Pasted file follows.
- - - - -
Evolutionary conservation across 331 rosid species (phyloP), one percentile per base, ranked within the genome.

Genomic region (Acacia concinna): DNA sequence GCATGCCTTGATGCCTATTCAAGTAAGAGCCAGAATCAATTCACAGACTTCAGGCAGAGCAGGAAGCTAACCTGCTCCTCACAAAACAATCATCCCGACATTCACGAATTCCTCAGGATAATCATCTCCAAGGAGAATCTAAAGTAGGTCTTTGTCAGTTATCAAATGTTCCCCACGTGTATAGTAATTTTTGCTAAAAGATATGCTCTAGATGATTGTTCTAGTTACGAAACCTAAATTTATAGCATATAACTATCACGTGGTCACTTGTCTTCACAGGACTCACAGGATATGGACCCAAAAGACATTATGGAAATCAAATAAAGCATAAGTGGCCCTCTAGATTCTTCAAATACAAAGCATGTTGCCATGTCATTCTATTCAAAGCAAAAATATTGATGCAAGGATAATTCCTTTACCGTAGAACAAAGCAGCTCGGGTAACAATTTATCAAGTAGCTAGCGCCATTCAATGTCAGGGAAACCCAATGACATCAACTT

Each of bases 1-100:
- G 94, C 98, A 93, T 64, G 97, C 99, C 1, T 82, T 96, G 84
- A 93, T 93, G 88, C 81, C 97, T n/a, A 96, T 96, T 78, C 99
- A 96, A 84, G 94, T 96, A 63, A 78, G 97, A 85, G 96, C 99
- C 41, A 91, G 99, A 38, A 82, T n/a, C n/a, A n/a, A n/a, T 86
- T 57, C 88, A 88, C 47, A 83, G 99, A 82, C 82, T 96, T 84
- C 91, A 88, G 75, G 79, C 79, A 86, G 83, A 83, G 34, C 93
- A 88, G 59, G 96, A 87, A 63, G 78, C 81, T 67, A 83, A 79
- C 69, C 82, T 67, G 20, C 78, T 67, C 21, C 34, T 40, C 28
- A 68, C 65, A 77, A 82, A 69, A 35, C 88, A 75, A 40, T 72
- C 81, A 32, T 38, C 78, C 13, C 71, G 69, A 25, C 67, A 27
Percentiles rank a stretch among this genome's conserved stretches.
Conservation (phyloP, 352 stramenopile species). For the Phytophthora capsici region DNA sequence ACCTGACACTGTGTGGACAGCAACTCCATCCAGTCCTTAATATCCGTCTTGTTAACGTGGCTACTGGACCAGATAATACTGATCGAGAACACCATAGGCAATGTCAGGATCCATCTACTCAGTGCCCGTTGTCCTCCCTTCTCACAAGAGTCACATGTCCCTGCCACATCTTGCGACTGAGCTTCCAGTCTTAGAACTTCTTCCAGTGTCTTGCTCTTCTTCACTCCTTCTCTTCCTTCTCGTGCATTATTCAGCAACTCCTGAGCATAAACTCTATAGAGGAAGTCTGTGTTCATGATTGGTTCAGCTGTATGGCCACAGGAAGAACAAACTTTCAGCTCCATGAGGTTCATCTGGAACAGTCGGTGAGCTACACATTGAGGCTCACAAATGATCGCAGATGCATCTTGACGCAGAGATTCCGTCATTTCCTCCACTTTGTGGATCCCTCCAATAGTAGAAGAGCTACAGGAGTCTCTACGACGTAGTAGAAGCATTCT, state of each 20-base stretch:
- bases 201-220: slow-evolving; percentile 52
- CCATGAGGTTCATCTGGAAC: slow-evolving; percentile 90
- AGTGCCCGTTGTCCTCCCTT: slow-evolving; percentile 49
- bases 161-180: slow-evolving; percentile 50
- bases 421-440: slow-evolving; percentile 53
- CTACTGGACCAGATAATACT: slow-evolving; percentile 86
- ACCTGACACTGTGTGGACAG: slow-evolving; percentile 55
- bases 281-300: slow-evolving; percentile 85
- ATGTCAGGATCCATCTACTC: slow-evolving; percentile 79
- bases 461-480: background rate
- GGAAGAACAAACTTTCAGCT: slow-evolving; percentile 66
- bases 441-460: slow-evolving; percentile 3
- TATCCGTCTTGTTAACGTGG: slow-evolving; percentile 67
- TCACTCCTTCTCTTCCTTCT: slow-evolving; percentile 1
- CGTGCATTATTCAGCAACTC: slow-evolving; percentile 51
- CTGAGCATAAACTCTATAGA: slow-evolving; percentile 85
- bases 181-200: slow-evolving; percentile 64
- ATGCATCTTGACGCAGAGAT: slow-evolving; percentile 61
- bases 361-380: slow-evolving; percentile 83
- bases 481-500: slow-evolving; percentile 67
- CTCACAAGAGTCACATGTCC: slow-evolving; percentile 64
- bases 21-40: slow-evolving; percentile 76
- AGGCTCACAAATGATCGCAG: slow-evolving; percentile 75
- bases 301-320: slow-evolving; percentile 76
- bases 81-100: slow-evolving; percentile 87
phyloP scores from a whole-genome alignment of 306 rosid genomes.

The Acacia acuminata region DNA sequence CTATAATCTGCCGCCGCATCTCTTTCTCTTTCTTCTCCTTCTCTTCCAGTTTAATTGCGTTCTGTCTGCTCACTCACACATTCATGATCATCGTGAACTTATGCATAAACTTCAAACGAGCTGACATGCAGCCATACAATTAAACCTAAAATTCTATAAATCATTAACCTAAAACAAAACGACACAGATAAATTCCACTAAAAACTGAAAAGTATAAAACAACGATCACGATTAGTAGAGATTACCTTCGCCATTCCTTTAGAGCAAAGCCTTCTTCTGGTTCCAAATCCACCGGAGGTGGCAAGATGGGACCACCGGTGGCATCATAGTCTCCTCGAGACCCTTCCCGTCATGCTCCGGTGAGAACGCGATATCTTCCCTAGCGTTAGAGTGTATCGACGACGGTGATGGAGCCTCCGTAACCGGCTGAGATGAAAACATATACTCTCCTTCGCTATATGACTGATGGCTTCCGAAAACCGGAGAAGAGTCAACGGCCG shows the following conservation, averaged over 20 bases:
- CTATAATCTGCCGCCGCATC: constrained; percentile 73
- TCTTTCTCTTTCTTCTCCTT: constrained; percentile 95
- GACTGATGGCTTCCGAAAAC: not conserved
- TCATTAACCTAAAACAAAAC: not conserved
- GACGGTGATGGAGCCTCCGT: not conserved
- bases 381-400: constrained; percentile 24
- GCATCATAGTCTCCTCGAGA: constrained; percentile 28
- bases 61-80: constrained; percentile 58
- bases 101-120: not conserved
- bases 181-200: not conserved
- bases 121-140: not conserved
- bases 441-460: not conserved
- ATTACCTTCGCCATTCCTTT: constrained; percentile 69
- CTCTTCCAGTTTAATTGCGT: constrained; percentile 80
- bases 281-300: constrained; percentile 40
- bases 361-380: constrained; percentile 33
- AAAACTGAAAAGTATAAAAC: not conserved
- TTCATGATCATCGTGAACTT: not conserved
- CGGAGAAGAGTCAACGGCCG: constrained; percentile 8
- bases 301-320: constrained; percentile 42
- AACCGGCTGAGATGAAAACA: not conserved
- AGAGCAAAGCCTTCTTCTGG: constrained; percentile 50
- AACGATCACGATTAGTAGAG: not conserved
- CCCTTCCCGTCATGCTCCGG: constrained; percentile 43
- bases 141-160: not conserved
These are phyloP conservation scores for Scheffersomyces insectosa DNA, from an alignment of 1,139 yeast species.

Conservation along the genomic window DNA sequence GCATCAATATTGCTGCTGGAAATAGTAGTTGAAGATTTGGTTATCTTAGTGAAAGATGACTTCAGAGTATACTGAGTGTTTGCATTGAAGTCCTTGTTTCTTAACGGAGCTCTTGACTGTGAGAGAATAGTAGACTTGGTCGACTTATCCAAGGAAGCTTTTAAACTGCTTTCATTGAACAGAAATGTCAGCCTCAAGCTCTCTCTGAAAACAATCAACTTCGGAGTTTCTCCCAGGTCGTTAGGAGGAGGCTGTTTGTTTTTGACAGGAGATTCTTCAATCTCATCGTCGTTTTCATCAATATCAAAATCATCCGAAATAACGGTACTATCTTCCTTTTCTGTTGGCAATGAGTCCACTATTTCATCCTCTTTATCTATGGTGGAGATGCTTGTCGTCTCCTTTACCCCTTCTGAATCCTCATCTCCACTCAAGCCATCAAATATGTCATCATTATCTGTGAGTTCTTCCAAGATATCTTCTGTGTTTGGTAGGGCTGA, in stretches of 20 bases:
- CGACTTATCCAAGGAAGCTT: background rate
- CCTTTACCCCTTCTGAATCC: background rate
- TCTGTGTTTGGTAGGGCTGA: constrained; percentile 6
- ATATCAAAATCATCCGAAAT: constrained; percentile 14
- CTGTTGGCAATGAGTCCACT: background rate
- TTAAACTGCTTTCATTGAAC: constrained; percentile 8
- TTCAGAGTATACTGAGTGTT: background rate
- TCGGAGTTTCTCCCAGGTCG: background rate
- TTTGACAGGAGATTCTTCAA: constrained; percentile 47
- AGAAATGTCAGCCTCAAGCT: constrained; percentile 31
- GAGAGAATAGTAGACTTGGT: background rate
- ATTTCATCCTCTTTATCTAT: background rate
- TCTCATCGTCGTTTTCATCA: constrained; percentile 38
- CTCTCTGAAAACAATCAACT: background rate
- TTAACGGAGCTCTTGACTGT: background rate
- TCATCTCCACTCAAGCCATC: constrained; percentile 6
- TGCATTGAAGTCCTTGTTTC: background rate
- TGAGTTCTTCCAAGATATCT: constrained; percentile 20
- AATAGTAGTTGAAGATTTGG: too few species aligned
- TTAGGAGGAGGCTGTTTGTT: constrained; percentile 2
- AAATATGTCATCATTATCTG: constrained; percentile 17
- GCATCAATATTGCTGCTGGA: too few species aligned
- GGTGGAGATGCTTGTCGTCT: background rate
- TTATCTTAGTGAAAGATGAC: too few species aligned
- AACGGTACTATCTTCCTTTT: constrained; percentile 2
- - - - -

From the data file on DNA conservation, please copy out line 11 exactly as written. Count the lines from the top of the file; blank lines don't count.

- C 69, C 82, T 67, G 20, C 78, T 67, C 21, C 34, T 40, C 28